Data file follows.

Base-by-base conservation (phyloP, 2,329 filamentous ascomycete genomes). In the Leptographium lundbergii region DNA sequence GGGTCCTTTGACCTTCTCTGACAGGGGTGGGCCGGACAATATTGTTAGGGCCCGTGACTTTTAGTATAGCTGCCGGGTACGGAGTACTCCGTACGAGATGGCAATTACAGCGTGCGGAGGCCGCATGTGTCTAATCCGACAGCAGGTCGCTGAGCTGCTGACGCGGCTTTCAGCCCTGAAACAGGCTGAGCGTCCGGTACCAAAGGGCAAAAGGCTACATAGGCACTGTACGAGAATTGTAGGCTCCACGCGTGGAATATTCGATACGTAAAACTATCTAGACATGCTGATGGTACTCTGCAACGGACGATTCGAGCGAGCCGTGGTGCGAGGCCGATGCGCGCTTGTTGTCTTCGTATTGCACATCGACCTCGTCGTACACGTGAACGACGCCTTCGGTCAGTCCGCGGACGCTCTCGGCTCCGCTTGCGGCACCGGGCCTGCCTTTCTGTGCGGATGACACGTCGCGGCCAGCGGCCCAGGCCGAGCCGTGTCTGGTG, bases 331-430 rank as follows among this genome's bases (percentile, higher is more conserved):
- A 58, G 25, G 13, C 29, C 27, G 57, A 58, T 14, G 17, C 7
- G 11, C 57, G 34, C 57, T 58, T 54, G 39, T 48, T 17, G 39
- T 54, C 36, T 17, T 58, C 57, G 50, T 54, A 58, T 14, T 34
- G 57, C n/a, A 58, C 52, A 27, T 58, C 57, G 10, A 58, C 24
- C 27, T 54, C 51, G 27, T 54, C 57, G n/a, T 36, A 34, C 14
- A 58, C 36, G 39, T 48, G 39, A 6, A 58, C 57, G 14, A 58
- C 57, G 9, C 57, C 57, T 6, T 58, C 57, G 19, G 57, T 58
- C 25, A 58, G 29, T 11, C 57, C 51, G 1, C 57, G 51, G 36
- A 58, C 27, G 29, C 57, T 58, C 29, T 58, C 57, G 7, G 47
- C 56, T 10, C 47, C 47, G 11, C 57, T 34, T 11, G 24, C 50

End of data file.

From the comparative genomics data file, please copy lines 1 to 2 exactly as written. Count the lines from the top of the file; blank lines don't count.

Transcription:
Base-by-base conservation (phyloP, 2,329 filamentous ascomycete genomes). In the Leptographium lundbergii region DNA sequence GGGTCCTTTGACCTTCTCTGACAGGGGTGGGCCGGACAATATTGTTAGGGCCCGTGACTTTTAGTATAGCTGCCGGGTACGGAGTACTCCGTACGAGATGGCAATTACAGCGTGCGGAGGCCGCATGTGTCTAATCCGACAGCAGGTCGCTGAGCTGCTGACGCGGCTTTCAGCCCTGAAACAGGCTGAGCGTCCGGTACCAAAGGGCAAAAGGCTACATAGGCACTGTACGAGAATTGTAGGCTCCACGCGTGGAATATTCGATACGTAAAACTATCTAGACATGCTGATGGTACTCTGCAACGGACGATTCGAGCGAGCCGTGGTGCGAGGCCGATGCGCGCTTGTTGTCTTCGTATTGCACATCGACCTCGTCGTACACGTGAACGACGCCTTCGGTCAGTCCGCGGACGCTCTCGGCTCCGCTTGCGGCACCGGGCCTGCCTTTCTGTGCGGATGACACGTCGCGGCCAGCGGCCCAGGCCGAGCCGTGTCTGGTG, bases 331-430 rank as follows among this genome's bases (percentile, higher is more conserved):
- A 58, G 25, G 13, C 29, C 27, G 57, A 58, T 14, G 17, C 7